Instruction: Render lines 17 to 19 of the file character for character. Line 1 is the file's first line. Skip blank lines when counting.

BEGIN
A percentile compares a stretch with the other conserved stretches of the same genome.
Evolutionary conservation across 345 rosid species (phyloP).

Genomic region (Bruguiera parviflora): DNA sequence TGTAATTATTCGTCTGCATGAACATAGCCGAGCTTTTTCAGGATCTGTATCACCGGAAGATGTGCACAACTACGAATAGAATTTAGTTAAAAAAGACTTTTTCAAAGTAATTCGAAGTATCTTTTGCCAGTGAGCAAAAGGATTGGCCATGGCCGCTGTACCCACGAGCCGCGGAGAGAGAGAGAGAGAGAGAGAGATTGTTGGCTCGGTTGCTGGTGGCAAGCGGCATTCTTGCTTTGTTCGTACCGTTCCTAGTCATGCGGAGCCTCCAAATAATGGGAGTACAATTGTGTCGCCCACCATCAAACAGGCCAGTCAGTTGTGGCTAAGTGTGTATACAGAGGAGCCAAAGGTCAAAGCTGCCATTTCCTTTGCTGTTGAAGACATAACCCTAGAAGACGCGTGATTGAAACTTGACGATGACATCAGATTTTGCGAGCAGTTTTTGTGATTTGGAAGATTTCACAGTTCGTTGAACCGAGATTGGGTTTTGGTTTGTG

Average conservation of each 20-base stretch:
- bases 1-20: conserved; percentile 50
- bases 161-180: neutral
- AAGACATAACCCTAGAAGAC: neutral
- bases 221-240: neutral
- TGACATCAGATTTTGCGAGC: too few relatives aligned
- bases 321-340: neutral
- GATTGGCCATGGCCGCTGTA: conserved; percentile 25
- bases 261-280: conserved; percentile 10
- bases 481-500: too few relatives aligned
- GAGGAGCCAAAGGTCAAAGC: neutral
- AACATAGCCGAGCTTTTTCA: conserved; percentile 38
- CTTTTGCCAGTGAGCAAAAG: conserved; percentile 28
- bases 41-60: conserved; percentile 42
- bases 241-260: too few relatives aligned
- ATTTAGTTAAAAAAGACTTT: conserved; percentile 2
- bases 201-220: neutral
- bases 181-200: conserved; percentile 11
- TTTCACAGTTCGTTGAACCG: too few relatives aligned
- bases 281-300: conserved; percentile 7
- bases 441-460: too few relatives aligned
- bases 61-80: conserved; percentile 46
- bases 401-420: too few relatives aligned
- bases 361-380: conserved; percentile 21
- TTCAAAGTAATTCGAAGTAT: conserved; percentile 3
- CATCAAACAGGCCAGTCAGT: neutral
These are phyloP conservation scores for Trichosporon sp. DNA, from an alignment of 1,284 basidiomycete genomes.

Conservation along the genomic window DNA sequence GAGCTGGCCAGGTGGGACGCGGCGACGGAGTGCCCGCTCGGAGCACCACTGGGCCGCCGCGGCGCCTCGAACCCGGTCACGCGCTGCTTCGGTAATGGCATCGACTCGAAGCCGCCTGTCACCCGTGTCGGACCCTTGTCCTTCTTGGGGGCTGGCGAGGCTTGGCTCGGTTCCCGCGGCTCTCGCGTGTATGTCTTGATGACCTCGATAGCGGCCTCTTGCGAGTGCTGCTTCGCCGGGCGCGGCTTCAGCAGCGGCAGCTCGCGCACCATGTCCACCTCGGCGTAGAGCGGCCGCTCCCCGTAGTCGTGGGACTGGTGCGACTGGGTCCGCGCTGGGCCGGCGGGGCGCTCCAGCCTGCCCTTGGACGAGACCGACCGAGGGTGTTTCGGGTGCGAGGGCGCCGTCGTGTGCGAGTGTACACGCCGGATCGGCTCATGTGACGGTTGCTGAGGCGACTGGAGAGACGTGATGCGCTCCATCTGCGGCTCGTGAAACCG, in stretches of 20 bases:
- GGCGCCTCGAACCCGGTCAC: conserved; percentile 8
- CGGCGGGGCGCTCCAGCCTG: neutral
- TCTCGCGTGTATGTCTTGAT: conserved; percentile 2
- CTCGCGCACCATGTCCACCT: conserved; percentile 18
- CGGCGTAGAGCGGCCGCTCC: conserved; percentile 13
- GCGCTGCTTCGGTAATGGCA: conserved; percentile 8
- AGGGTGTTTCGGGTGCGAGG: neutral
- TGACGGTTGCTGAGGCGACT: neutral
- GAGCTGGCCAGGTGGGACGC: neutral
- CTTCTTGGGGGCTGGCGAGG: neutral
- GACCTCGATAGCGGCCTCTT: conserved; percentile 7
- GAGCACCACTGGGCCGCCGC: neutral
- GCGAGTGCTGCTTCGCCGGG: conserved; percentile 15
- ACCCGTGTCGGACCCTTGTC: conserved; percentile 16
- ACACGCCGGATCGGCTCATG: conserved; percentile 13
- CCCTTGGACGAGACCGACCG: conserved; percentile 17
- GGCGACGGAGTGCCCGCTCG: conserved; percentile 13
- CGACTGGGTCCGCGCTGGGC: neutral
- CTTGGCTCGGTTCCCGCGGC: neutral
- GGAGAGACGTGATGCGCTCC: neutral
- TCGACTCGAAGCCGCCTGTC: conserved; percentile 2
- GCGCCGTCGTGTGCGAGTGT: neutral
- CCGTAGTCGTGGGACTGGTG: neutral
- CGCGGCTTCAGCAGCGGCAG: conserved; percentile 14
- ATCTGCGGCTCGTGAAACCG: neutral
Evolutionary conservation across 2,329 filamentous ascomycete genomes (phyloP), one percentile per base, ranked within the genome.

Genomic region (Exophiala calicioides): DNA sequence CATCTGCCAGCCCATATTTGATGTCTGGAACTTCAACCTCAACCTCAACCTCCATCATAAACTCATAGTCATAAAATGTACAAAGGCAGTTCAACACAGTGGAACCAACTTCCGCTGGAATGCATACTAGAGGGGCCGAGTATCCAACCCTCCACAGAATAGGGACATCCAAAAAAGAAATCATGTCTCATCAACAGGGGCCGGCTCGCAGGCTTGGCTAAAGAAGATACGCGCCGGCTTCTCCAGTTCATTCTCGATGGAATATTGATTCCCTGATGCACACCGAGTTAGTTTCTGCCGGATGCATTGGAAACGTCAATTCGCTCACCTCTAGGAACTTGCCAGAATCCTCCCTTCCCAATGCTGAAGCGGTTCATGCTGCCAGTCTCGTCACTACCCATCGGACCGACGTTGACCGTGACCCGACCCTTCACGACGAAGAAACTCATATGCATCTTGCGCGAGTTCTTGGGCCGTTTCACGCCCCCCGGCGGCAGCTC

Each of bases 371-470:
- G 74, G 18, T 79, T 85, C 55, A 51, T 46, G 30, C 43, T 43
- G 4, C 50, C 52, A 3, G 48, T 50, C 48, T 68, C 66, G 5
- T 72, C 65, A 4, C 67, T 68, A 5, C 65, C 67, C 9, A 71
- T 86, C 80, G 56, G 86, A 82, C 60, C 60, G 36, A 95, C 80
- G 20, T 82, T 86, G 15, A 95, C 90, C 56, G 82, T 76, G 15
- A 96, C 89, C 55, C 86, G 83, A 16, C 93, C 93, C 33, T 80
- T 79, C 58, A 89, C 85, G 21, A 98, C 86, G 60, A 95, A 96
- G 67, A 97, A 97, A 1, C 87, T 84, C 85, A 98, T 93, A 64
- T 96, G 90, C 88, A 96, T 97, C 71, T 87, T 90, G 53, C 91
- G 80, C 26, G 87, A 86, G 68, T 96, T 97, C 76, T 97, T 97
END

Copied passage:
- bases 41-60: conserved; percentile 42
- bases 241-260: too few relatives aligned
- ATTTAGTTAAAAAAGACTTT: conserved; percentile 2